Relax in your Shamrock PJs: The Best Websites for Irish Genealogy

Genealogy Projects in Ireland

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7 Responses to 100 Years Ago: New Hampshire’s Irish Celebration of 1917

  1. Amy says:

    No one may have known we’d enter the war so soon, but from your post it’s clear they were expecting it. It must have been a bittersweet St Patrick’s Day for those with draft age sons.

    And even then, NYC had an elaborate celebration! I am surprised Boston wasn’t mentioned in that article as well.

    Great post!

    • Janice Brown says:

      Amy, I have access to Boston newspapers, however, my main focus is how New Hampshire specifically was affected 100 years ago 🙂 Thank you as always for reading and commenting.

      • Amy says:

        I was only referring to the quote from the Portsmouth paper that mentioned NYC, but not Boston. Perhaps Boston didn’t have a big St Patrick’s celebration back then, though that seems odd.

        • Janice Brown says:

          Well, since you asked here is more information about Boston and New York too.

          Hartford Courant (Hartford CT) 18 March 1917 Sunday
          St. Patrick’s Day Parade Off. New York, March 17.–New York’s annual St. Patrick’s Day parade, in which 30,000 men were to have marched, was called off on account of rainy weather. It is said this is the first time in twenty-five years that this celebration was not held.

          Boston Post (Boston MA) 18 March 1917
          Weather Conditions and Other Difficulties Make South Boston Demonstration Poorest in Years — Governor and Mayor Review Marchers
          Fifty thousand spectators watched South Boston’s 18th annual Evacuation Day parade yesterday, when 3000 marched three miles through streets filled with mud and water. Marchers and spectators alike were soaked first by a thick, wet snow and then by pelting rain. The entire district was in gala attired. Homes, business blocks, club houses and even the spectators were decorated with flags and bunting of the national colors, intermingled with the Irish flag or a bit of green in honor of St. Patricks Day.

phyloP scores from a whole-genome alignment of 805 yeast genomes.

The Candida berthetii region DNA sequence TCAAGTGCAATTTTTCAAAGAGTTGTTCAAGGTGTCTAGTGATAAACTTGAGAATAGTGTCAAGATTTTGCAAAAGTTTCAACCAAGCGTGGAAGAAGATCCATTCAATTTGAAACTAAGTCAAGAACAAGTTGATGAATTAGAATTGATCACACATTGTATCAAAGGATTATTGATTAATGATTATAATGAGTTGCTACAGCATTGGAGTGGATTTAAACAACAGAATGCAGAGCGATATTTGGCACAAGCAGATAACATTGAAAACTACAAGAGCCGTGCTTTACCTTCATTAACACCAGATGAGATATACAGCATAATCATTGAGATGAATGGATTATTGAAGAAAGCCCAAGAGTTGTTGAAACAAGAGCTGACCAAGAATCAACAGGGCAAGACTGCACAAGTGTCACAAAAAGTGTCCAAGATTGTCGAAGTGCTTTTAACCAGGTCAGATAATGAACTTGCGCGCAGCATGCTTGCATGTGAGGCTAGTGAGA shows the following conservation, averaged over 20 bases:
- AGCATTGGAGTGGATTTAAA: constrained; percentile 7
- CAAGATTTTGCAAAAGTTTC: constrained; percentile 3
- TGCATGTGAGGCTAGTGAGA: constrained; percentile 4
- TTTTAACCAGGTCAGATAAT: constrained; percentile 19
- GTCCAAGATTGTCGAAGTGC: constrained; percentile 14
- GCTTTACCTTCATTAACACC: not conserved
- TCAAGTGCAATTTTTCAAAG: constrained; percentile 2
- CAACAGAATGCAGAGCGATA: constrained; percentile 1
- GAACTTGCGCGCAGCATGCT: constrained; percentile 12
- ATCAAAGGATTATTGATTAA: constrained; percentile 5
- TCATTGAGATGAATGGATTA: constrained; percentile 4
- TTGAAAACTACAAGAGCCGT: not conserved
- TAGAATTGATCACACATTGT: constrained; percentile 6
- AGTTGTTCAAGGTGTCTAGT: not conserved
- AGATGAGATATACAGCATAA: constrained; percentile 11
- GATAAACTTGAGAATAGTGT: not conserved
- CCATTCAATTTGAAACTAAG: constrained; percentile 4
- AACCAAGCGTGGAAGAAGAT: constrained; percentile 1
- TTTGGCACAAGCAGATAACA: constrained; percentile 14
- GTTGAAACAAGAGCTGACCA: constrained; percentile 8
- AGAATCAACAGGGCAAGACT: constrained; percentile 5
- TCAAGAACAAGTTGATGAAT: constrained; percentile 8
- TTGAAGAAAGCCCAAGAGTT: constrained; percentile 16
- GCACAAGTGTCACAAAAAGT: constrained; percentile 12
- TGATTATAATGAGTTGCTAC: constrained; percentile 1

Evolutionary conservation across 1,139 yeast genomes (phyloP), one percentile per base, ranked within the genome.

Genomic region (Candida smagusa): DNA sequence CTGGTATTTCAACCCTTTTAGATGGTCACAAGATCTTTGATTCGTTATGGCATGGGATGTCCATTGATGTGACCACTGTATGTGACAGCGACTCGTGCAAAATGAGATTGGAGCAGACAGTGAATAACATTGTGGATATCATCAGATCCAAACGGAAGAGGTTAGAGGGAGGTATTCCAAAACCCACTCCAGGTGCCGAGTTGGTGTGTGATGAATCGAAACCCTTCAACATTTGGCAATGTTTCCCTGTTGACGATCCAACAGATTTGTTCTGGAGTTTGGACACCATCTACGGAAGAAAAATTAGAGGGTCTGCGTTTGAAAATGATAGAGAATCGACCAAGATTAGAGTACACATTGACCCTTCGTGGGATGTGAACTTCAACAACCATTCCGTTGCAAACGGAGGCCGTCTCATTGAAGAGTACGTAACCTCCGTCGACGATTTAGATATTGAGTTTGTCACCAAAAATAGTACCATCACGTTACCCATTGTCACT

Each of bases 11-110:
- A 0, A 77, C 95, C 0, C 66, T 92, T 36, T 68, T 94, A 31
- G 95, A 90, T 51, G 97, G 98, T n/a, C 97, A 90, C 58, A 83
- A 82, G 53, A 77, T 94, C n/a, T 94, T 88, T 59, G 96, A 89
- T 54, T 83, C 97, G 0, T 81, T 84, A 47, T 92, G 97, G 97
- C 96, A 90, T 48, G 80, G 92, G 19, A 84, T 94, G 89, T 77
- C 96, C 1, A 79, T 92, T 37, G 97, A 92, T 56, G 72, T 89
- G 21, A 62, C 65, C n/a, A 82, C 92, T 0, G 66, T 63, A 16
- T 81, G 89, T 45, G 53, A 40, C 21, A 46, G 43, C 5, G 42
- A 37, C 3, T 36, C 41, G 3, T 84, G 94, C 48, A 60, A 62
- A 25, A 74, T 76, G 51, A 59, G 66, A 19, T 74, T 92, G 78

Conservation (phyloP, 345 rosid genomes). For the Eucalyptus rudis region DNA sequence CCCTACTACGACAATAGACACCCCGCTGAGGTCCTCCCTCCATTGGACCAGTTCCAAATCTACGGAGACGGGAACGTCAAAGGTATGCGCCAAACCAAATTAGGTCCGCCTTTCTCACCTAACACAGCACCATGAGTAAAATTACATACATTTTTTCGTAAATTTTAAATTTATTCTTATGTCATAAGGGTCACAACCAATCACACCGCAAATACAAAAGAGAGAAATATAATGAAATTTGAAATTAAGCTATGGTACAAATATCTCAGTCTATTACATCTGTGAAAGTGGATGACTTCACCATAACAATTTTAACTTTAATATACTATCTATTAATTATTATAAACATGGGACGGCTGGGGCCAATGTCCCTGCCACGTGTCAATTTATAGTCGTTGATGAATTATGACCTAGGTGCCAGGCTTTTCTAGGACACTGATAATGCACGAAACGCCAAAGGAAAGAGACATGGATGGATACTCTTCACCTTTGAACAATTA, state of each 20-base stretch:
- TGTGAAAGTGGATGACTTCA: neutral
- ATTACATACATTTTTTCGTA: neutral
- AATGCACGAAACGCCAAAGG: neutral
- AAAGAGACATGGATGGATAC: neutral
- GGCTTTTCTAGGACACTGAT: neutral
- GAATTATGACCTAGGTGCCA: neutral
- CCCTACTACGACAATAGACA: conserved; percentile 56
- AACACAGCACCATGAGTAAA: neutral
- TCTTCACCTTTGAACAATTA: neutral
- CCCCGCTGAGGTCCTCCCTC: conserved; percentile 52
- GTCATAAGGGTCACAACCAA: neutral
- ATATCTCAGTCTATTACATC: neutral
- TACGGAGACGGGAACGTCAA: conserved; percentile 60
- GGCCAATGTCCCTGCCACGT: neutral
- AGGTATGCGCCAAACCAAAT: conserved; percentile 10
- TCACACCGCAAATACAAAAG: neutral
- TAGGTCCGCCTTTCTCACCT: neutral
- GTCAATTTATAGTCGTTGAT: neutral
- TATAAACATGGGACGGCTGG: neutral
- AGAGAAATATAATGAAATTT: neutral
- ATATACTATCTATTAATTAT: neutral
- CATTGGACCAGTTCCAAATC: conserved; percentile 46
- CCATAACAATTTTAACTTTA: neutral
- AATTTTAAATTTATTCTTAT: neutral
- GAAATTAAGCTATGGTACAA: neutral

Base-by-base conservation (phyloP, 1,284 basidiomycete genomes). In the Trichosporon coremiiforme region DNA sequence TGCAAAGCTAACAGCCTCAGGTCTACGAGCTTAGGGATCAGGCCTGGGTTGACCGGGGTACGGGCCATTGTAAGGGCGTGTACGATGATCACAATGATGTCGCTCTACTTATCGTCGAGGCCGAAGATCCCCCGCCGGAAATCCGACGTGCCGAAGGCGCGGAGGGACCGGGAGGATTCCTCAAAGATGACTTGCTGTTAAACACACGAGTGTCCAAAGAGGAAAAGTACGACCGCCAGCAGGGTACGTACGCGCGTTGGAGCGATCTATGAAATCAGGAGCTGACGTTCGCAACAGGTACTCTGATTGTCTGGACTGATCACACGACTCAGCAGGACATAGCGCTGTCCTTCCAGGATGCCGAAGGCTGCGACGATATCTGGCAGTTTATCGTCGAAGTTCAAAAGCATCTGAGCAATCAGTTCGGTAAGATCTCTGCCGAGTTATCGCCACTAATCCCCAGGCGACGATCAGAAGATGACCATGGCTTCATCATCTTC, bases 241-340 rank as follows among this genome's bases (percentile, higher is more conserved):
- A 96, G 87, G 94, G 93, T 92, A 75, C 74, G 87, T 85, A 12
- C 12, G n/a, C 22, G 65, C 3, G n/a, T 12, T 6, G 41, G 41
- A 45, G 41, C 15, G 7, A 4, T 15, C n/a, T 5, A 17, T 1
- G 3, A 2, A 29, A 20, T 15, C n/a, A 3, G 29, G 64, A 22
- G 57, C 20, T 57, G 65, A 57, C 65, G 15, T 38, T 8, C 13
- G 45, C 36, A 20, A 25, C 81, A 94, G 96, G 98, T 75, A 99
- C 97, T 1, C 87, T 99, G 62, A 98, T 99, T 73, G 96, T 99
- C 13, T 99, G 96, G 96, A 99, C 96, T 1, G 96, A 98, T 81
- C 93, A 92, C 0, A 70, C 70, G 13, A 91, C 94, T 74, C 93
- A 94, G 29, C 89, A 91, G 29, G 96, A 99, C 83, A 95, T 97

Parade Small
          The weather and other difficulties made the marching observance of the 141st anniversary of the evacuation of Boston by Lord Howe’s British forces one of the smallest that has ever featured March 17 in the peninsular district….”

          Boston Post (Boston MA) 25 March 1917
          Hospitalties Mark Observance of Festival
          Since the festival of St. Patrick’s Day fell on Saturday, it was quite generally observed on the following day and was the occasion of many homes hospitality….One… given by Mr. and Mrs. Edward Seasley at their home in Arlington…dinner was served in the billiard room, where the billiard table was transformed with a mirrored surface on which appeared in miniature the Lakes of Killarney; in the middle was placed a boat bearing a dainty little colleen to her lad awaiting on the opposite shore. For the place cards each guest was designated in the term of endearment of the Irish language…”

          • Amy says:

            Ah, yes, Evacuation Day in Boston—I’d forgotten that that’s how they managed to make St Patrick’s Day a work holiday—by creating a holiday to remember the day the British evacuated Boston during the Revolutionary War. 🙂

            Thanks—sounds like it was a rainy March 17 a hundred years ago unlike the snow we got this year!

          • Janice Brown says:

            Yes Amy. Plus we forget that in 1917 the roads were still dirt packed down, so when it rained hard you slogged through the streets, not marched.